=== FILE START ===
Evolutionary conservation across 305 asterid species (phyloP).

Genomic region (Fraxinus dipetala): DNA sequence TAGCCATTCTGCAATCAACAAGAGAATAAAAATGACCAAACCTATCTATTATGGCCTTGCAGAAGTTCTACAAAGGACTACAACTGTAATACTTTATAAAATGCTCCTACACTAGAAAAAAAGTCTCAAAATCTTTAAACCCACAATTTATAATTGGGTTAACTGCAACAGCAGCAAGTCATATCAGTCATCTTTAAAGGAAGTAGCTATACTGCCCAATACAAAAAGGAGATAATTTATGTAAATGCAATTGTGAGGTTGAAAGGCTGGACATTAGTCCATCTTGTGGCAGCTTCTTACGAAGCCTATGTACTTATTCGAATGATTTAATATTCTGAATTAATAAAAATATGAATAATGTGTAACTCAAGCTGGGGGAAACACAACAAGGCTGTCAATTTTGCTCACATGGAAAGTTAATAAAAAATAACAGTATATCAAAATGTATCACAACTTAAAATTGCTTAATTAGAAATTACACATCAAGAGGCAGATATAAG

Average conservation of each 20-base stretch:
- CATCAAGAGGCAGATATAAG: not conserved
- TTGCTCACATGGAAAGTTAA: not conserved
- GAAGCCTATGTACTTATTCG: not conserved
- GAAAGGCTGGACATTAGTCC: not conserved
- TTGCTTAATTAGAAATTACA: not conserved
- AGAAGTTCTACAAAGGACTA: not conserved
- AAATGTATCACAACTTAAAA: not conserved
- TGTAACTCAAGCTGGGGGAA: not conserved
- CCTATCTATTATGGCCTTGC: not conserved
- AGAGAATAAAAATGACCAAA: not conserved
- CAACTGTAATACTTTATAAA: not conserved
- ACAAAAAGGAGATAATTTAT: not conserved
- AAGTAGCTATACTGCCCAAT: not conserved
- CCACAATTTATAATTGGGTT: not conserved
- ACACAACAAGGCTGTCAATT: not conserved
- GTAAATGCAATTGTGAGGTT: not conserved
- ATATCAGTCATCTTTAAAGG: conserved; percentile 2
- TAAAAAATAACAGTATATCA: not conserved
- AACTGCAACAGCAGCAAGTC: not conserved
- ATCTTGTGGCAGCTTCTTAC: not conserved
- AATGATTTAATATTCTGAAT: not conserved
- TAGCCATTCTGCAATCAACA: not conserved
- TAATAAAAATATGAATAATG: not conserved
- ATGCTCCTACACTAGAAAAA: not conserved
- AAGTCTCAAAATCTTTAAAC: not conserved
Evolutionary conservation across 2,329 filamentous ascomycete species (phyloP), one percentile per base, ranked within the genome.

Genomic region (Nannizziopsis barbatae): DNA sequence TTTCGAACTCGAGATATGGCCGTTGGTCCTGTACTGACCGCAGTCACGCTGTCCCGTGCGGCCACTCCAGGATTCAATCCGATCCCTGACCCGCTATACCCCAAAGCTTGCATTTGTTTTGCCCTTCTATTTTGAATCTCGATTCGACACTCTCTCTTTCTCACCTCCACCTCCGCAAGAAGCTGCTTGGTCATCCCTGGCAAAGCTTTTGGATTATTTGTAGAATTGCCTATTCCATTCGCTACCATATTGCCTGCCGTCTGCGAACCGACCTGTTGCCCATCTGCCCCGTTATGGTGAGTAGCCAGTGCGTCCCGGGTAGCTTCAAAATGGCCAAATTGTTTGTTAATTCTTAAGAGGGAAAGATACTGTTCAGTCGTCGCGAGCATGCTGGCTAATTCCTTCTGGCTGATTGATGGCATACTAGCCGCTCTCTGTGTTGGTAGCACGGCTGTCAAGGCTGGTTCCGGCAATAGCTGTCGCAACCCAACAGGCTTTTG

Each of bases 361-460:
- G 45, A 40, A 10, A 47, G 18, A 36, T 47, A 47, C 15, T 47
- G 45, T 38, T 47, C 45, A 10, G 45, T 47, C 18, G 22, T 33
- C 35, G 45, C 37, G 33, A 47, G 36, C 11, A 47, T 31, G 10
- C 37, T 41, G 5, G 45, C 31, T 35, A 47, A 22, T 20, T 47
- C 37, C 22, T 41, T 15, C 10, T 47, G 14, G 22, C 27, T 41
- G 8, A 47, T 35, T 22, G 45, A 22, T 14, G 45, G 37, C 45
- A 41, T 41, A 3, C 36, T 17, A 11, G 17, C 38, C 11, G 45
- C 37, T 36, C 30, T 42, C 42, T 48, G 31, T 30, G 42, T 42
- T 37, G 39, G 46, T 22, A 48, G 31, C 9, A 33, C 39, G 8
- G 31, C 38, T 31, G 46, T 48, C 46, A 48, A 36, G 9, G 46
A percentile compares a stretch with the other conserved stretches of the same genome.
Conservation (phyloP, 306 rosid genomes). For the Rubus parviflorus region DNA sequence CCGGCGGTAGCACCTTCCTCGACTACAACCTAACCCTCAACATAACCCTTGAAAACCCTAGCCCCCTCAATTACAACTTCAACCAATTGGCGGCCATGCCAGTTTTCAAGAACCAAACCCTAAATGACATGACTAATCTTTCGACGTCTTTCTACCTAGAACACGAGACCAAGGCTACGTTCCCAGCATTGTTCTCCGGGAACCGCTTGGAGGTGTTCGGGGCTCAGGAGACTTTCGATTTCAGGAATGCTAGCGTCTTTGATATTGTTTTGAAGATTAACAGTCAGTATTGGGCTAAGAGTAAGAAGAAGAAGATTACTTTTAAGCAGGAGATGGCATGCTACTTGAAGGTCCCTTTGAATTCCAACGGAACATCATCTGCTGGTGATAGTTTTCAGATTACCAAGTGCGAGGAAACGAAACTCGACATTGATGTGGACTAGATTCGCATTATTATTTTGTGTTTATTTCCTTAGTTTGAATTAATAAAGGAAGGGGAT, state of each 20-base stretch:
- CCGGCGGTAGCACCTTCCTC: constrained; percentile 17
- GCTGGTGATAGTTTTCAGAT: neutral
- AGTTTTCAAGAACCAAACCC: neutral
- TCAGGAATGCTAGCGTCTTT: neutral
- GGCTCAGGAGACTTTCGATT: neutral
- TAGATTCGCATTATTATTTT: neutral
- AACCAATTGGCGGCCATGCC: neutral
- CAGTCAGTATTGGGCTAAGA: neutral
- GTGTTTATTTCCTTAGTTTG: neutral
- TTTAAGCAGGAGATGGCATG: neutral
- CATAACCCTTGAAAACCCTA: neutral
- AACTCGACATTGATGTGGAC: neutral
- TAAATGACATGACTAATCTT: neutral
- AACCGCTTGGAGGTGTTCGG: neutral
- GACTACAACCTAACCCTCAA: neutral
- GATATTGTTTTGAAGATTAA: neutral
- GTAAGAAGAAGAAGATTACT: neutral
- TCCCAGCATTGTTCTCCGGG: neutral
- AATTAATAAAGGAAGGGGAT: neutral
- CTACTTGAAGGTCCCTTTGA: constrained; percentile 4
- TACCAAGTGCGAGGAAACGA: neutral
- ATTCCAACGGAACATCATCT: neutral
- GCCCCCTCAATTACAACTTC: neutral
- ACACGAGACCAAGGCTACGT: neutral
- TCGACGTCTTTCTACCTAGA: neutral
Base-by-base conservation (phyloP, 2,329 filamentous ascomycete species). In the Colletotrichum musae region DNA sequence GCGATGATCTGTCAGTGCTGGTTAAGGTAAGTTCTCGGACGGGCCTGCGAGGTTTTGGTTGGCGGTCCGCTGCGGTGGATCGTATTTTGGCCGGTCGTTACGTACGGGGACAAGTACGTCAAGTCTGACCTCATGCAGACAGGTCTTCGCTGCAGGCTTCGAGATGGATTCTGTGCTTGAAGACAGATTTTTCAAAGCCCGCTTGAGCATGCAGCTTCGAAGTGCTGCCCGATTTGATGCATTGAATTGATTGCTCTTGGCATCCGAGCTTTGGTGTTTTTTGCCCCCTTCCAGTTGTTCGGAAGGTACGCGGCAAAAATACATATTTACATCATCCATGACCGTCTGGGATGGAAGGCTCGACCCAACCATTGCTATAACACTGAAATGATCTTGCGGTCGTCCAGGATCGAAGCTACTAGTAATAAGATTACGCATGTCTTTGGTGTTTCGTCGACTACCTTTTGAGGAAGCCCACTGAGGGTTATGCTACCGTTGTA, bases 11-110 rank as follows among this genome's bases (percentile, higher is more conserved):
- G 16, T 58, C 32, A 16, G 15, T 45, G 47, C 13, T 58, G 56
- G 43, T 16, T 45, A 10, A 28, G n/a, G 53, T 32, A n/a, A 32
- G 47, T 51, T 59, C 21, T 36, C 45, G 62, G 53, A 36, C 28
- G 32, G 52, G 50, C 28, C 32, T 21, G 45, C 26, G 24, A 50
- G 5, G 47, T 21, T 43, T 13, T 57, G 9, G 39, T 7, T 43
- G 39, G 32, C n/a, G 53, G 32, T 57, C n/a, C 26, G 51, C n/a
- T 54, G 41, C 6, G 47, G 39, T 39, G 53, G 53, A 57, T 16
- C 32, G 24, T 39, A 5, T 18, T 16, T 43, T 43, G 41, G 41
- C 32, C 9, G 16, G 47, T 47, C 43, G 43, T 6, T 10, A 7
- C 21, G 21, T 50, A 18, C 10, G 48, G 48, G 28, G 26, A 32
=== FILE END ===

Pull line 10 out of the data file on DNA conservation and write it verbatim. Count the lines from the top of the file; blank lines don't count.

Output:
- AAATGTATCACAACTTAAAA: not conserved